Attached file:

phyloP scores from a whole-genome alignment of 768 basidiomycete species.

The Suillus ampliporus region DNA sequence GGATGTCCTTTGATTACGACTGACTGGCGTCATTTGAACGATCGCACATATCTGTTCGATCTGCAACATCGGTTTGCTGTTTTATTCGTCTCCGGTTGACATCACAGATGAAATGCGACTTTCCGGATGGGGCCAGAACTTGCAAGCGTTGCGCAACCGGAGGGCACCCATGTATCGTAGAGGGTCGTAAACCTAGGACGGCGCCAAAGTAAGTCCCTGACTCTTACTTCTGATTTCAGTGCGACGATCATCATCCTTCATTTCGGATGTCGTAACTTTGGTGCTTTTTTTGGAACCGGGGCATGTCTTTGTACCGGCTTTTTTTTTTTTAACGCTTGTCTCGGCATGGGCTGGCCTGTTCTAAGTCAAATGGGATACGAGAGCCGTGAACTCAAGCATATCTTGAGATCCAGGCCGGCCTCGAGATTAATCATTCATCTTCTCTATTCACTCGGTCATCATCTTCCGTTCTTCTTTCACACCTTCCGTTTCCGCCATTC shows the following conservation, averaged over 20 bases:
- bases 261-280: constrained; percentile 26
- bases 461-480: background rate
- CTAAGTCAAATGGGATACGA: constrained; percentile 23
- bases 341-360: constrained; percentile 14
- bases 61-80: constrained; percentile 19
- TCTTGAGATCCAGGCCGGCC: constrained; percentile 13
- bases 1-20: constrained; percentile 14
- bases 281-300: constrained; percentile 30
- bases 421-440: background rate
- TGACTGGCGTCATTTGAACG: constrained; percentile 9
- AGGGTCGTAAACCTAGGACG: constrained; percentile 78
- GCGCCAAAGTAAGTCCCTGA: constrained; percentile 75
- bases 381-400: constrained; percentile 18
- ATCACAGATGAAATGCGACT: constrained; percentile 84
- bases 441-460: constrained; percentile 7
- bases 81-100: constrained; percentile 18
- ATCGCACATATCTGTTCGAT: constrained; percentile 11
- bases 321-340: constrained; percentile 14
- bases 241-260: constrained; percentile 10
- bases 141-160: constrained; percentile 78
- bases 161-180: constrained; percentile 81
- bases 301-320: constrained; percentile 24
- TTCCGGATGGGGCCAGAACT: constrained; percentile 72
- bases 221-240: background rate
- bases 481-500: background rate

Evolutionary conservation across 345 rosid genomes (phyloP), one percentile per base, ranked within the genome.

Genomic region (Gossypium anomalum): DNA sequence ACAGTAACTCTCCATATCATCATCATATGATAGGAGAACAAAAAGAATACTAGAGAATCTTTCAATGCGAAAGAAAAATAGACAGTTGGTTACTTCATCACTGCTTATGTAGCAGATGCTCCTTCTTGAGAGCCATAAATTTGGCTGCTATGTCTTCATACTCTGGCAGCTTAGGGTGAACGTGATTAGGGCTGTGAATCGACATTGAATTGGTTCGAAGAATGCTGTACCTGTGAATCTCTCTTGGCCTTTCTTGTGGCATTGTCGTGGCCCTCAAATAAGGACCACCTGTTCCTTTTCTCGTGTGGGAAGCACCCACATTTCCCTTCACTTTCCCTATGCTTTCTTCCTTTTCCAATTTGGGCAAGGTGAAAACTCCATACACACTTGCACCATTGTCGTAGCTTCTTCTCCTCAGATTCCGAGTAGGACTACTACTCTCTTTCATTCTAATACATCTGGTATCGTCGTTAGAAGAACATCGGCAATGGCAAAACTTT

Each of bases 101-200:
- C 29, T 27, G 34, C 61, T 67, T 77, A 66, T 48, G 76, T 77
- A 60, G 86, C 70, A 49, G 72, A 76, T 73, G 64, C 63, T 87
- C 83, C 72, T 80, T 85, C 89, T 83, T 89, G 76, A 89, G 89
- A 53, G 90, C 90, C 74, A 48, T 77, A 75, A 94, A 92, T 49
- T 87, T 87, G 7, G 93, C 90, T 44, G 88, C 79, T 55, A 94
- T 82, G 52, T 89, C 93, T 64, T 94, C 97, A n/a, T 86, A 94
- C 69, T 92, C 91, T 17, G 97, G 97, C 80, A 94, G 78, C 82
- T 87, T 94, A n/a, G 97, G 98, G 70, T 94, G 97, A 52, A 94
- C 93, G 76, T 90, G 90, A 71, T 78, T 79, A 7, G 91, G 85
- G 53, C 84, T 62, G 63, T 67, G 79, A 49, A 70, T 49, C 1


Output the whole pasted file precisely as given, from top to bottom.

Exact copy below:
phyloP scores from a whole-genome alignment of 768 basidiomycete species.

The Suillus ampliporus region DNA sequence GGATGTCCTTTGATTACGACTGACTGGCGTCATTTGAACGATCGCACATATCTGTTCGATCTGCAACATCGGTTTGCTGTTTTATTCGTCTCCGGTTGACATCACAGATGAAATGCGACTTTCCGGATGGGGCCAGAACTTGCAAGCGTTGCGCAACCGGAGGGCACCCATGTATCGTAGAGGGTCGTAAACCTAGGACGGCGCCAAAGTAAGTCCCTGACTCTTACTTCTGATTTCAGTGCGACGATCATCATCCTTCATTTCGGATGTCGTAACTTTGGTGCTTTTTTTGGAACCGGGGCATGTCTTTGTACCGGCTTTTTTTTTTTTAACGCTTGTCTCGGCATGGGCTGGCCTGTTCTAAGTCAAATGGGATACGAGAGCCGTGAACTCAAGCATATCTTGAGATCCAGGCCGGCCTCGAGATTAATCATTCATCTTCTCTATTCACTCGGTCATCATCTTCCGTTCTTCTTTCACACCTTCCGTTTCCGCCATTC shows the following conservation, averaged over 20 bases:
- bases 261-280: constrained; percentile 26
- bases 461-480: background rate
- CTAAGTCAAATGGGATACGA: constrained; percentile 23
- bases 341-360: constrained; percentile 14
- bases 61-80: constrained; percentile 19
- TCTTGAGATCCAGGCCGGCC: constrained; percentile 13
- bases 1-20: constrained; percentile 14
- bases 281-300: constrained; percentile 30
- bases 421-440: background rate
- TGACTGGCGTCATTTGAACG: constrained; percentile 9
- AGGGTCGTAAACCTAGGACG: constrained; percentile 78
- GCGCCAAAGTAAGTCCCTGA: constrained; percentile 75
- bases 381-400: constrained; percentile 18
- ATCACAGATGAAATGCGACT: constrained; percentile 84
- bases 441-460: constrained; percentile 7
- bases 81-100: constrained; percentile 18
- ATCGCACATATCTGTTCGAT: constrained; percentile 11
- bases 321-340: constrained; percentile 14
- bases 241-260: constrained; percentile 10
- bases 141-160: constrained; percentile 78
- bases 161-180: constrained; percentile 81
- bases 301-320: constrained; percentile 24
- TTCCGGATGGGGCCAGAACT: constrained; percentile 72
- bases 221-240: background rate
- bases 481-500: background rate

Evolutionary conservation across 345 rosid genomes (phyloP), one percentile per base, ranked within the genome.

Genomic region (Gossypium anomalum): DNA sequence ACAGTAACTCTCCATATCATCATCATATGATAGGAGAACAAAAAGAATACTAGAGAATCTTTCAATGCGAAAGAAAAATAGACAGTTGGTTACTTCATCACTGCTTATGTAGCAGATGCTCCTTCTTGAGAGCCATAAATTTGGCTGCTATGTCTTCATACTCTGGCAGCTTAGGGTGAACGTGATTAGGGCTGTGAATCGACATTGAATTGGTTCGAAGAATGCTGTACCTGTGAATCTCTCTTGGCCTTTCTTGTGGCATTGTCGTGGCCCTCAAATAAGGACCACCTGTTCCTTTTCTCGTGTGGGAAGCACCCACATTTCCCTTCACTTTCCCTATGCTTTCTTCCTTTTCCAATTTGGGCAAGGTGAAAACTCCATACACACTTGCACCATTGTCGTAGCTTCTTCTCCTCAGATTCCGAGTAGGACTACTACTCTCTTTCATTCTAATACATCTGGTATCGTCGTTAGAAGAACATCGGCAATGGCAAAACTTT

Each of bases 101-200:
- C 29, T 27, G 34, C 61, T 67, T 77, A 66, T 48, G 76, T 77
- A 60, G 86, C 70, A 49, G 72, A 76, T 73, G 64, C 63, T 87
- C 83, C 72, T 80, T 85, C 89, T 83, T 89, G 76, A 89, G 89
- A 53, G 90, C 90, C 74, A 48, T 77, A 75, A 94, A 92, T 49
- T 87, T 87, G 7, G 93, C 90, T 44, G 88, C 79, T 55, A 94
- T 82, G 52, T 89, C 93, T 64, T 94, C 97, A n/a, T 86, A 94
- C 69, T 92, C 91, T 17, G 97, G 97, C 80, A 94, G 78, C 82
- T 87, T 94, A n/a, G 97, G 98, G 70, T 94, G 97, A 52, A 94
- C 93, G 76, T 90, G 90, A 71, T 78, T 79, A 7, G 91, G 85
- G 53, C 84, T 62, G 63, T 67, G 79, A 49, A 70, T 49, C 1